Once I got home, I still needed treatment. For over 2 months special visiting nurses came to my house at least once a day to take care of me. They provided all medical supplies except for some of my prescription drugs. They provided the special bandages I needed and the over the counter aids. The cost for a visit (including the supplies) was seven euros – and if the nurses have to come more than once during the same day, it is capped at 10 euros a day. I received this treatment everyday, including weekends and holidays. The cost never went over the 10 euro cap, no matter what the day or what time they came, including the time they had to come at 2AM.

After the two month period I was transferred over to the visiting nurses from my health center, which was more expensive, 22 euros for a home visit, but still very reasonable. I normally only needed them two times a week, but they were available if I needed them every day of the week, and holidays. Again, the cost did not change, no matter what day they came.

I need special bandages, some of which are very expensive. Every type my health center keeps in stock after I was ill for three months they gave me, for free, along with gauze pads to clean my wounds, gauze to hold the bandages in place, special tape to tape everything onto my legs, pads for my bed so when my legs leak fluid I don't make a mess, etc. All of this is given to me at no charge. I also need another kind of special bandage, which is a hydrofibre dressing which is not stocked by my health center. I have to pay for it myself, but the Finnish government gives me an allowance each month to help pay for it – and that covers about 75% of their cost. I am one of many people who receive assorted medical allowances to help pay for their medical problems. One of my friends has a daughter who is a celiac – she cannot digest gluten. Her daughter receives a grant each month to help pay for her more expensive special gluten-free foods.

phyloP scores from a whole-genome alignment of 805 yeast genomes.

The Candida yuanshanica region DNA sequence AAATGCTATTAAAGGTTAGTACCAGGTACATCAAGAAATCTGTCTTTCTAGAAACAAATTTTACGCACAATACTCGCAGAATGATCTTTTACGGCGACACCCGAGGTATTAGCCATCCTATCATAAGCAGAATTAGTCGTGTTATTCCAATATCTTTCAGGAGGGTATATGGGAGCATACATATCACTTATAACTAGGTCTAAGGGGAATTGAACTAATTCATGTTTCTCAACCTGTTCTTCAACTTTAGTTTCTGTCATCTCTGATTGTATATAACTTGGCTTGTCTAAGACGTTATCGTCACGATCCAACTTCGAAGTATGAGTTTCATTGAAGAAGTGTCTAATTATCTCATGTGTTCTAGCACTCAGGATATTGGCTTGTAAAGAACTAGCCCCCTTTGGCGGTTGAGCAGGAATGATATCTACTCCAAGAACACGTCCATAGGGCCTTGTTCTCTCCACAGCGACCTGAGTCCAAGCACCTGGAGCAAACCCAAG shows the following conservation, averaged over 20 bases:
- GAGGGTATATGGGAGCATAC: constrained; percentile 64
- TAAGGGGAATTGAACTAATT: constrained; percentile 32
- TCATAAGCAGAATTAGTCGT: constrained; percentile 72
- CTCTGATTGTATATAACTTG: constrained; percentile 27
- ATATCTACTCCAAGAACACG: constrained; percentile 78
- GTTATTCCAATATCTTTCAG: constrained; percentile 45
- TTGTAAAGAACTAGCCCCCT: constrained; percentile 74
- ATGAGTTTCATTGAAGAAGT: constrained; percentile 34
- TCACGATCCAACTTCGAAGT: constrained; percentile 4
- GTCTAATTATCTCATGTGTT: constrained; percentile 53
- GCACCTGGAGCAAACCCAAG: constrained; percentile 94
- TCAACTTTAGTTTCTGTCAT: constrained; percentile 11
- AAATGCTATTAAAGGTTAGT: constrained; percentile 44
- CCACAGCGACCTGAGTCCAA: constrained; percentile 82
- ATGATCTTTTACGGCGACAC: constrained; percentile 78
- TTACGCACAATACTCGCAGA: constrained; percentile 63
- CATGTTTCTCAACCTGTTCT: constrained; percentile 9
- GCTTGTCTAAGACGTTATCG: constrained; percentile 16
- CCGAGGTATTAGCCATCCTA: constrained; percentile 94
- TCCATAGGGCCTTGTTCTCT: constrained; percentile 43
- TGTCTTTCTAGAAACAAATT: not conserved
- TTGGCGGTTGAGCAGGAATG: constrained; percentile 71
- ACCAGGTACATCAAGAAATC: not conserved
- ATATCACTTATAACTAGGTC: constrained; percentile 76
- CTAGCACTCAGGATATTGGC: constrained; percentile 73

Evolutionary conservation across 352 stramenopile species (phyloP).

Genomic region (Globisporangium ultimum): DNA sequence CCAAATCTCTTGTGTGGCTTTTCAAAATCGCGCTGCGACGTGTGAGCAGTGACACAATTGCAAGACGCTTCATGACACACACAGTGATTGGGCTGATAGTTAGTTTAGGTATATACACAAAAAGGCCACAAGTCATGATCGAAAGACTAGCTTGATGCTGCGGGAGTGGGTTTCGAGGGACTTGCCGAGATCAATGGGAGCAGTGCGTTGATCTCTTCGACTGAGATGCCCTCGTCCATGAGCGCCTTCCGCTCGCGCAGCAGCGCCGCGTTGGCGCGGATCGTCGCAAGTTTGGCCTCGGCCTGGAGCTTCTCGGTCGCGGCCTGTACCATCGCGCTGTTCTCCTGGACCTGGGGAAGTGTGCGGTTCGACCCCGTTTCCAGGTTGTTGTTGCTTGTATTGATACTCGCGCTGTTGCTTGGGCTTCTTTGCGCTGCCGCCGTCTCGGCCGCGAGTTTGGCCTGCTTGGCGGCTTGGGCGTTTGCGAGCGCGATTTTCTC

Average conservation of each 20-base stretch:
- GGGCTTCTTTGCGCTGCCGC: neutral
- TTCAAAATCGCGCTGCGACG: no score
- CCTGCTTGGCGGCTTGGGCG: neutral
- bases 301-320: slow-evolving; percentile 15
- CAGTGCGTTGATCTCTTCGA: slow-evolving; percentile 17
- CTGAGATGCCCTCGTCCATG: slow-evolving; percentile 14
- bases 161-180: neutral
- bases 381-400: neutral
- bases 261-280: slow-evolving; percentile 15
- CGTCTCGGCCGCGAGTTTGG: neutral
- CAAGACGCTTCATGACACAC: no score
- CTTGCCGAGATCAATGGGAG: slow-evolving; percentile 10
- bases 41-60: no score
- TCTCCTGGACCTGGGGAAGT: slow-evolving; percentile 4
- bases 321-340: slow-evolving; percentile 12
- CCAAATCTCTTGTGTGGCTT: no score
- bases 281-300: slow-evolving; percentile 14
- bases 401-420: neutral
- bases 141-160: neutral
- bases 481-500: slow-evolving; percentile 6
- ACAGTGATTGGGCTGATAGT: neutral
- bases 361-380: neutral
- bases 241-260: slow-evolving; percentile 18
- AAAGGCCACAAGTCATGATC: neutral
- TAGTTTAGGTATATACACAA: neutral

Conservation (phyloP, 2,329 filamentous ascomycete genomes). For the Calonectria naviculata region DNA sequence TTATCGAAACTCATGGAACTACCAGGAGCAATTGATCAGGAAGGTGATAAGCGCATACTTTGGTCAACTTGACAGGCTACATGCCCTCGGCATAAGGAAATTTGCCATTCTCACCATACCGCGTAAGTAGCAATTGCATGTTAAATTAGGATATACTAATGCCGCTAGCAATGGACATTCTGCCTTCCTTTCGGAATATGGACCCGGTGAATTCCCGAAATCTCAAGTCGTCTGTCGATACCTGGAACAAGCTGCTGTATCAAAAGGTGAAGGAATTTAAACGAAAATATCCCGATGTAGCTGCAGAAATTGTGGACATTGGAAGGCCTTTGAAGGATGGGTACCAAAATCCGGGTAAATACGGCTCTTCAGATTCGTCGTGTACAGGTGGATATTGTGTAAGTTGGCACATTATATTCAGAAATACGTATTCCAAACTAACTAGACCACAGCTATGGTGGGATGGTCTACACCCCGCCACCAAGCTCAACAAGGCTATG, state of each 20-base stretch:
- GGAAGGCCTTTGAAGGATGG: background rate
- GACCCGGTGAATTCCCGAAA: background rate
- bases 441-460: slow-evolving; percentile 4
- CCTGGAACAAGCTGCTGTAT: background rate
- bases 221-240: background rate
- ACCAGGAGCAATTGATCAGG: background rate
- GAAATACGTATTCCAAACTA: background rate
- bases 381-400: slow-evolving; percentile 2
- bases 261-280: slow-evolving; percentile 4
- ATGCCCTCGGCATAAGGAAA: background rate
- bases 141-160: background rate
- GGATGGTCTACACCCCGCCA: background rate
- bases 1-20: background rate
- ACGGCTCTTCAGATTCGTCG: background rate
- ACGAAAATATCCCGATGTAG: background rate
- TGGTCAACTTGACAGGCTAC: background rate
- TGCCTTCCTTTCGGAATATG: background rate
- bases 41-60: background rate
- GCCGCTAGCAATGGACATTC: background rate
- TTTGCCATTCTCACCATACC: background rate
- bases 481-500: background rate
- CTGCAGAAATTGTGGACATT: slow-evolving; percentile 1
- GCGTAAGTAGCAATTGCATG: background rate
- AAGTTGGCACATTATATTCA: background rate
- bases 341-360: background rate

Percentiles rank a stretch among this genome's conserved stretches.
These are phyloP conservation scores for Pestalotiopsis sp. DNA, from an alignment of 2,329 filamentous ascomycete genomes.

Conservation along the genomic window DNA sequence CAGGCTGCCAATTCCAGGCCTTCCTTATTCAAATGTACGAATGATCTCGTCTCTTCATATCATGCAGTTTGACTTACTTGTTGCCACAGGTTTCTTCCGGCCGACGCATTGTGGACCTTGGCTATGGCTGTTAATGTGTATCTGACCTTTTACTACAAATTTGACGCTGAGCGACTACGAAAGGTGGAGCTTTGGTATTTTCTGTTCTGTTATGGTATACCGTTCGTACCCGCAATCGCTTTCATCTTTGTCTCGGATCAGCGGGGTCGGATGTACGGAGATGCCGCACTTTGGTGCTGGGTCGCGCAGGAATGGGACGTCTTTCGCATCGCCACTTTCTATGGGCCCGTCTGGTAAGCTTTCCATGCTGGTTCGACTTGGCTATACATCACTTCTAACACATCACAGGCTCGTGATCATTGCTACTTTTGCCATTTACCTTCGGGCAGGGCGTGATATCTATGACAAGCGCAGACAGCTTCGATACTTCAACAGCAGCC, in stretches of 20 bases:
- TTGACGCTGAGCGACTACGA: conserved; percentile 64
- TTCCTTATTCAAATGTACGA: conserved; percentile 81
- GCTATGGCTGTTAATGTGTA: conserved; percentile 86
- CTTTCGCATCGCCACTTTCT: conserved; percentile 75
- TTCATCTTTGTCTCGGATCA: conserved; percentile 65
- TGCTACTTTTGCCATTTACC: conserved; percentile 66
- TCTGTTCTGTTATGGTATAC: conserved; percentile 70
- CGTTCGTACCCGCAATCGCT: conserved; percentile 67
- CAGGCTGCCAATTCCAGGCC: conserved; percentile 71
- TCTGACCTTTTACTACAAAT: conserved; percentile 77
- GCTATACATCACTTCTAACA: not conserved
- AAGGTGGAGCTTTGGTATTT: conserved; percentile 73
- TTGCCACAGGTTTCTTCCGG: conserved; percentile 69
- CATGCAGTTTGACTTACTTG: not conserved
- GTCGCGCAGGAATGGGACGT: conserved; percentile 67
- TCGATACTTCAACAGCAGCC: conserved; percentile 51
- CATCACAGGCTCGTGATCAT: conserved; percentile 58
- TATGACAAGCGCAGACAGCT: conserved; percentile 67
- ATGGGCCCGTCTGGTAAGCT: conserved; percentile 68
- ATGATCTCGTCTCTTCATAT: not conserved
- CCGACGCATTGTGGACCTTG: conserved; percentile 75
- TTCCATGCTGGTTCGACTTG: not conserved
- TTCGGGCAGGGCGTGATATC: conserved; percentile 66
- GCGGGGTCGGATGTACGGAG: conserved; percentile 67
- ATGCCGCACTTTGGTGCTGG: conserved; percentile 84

My health center has also loaned or, in some places, has given me, medical equipment, at no cost to us. They gave me a special mattress for my bed which helps reduce the possibility of bed sores. They have lent me a cane to aid in my walking. When I needed it, they lent me a wheelchair and a stool for the shower (when I couldn't stand up long enough to get really clean). I needed some help going up or down one step into my bathroom and into my living room – they gave us metal grab handles that go in the doorway so I have something to hang on to, although we did have to install them ourselves. We are now in the middle of filling out paperwork which, if approved, they will even do some minor remodeling of our house to make it more handicapped accessible. If we are approved for the remodeling it will be done for us, at no cost to us for labor or supplies.